China joins the jet age with homegrown passenger plane

The C919 incorporates parts from over 30 global suppliers such as Honeywell International Inc.

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C919

China’s homegrown large passenger plane, the C919, took to the sky on last week, making China the fourth jumbo jet producer after the United States, West Europe and Russia.

It also marks a milestone for the Commercial Aircraft Corporation of China (COMAC), the Shanghai-based manufacturer of the C919.

The twin-engine plane departed from Shanghai Pudong International Airport on Friday with five crew members on board but no passengers.

The 80-minute flight was greeted with applause by more than 1,000 spectators on the tarmac, including Vice Premier Ma Kai and Shanghai Party chief Han Zheng.

The “C” in the aircraft’s name stands for both China and COMAC, while 9 symbolizes “forever” in Chinese culture, and 19 represents the 190 seats at maximum capacity.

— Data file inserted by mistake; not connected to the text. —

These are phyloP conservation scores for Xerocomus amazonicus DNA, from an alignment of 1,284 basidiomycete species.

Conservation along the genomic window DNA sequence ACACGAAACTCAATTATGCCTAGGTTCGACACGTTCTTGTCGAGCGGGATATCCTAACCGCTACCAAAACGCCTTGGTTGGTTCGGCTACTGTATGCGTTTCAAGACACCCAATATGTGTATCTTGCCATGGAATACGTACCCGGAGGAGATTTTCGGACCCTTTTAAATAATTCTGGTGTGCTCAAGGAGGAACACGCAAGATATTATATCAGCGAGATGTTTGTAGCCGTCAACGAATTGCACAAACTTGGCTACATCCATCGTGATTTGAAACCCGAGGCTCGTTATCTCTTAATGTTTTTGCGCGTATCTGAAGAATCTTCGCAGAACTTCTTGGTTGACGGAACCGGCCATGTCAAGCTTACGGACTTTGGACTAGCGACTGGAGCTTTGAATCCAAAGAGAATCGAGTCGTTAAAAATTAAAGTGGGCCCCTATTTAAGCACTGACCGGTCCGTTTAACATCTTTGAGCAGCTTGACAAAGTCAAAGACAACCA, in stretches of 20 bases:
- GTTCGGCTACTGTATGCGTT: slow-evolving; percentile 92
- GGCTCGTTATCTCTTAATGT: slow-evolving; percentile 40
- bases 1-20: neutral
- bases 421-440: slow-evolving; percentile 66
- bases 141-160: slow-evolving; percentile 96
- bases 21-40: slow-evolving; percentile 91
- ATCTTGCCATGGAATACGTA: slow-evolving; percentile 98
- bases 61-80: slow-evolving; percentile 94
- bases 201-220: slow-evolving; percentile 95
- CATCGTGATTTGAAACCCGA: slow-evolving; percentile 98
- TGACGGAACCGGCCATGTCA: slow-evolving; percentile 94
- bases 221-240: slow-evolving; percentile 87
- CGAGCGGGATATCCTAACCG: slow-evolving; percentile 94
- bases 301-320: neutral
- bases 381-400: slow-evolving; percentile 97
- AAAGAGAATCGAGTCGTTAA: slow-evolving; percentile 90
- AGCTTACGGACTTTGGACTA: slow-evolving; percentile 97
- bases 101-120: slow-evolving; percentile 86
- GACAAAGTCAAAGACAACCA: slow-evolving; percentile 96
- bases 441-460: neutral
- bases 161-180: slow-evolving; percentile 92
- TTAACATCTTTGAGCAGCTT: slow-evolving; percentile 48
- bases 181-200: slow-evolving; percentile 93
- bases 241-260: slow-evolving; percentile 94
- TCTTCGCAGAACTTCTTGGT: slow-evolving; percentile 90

“The maiden flight was exciting,” said Wu Guanghui, C919’s chief designer, adding that it was a major breakthrough in China’s civil aviation history, as well as the start of a new era of advanced manufacturing in the country.

With a standard range of 4,075 kilometers, the narrow-body jet is comparable with updated Airbus 320 and Boeing’s new generation 737, signaling the country’s entry into the global aviation market.

China began to develop its own jumbo passenger jets in the 1970s and the first one, the Y-10, had a successful test flight in 1980. But the project was abandoned later.

In 2007, the State Council approved plans to develop a large passenger jet. In November 2015, the first C919 jet rolled off the assembly line.

The aircraft was given the go-ahead in April to begin a series of high-speed taxiing tests, the final step before its maiden flight. More than 200,000 technicians worked on the project.

The jet was designed and produced in China and made with resources from around the world. It is an achievement in global cooperation, said Wu.

The C919 incorporates parts from over 30 global suppliers such as Honeywell International Inc.

Its engines were made by a joint venture between General Electric and Safran Aircraft Engines.

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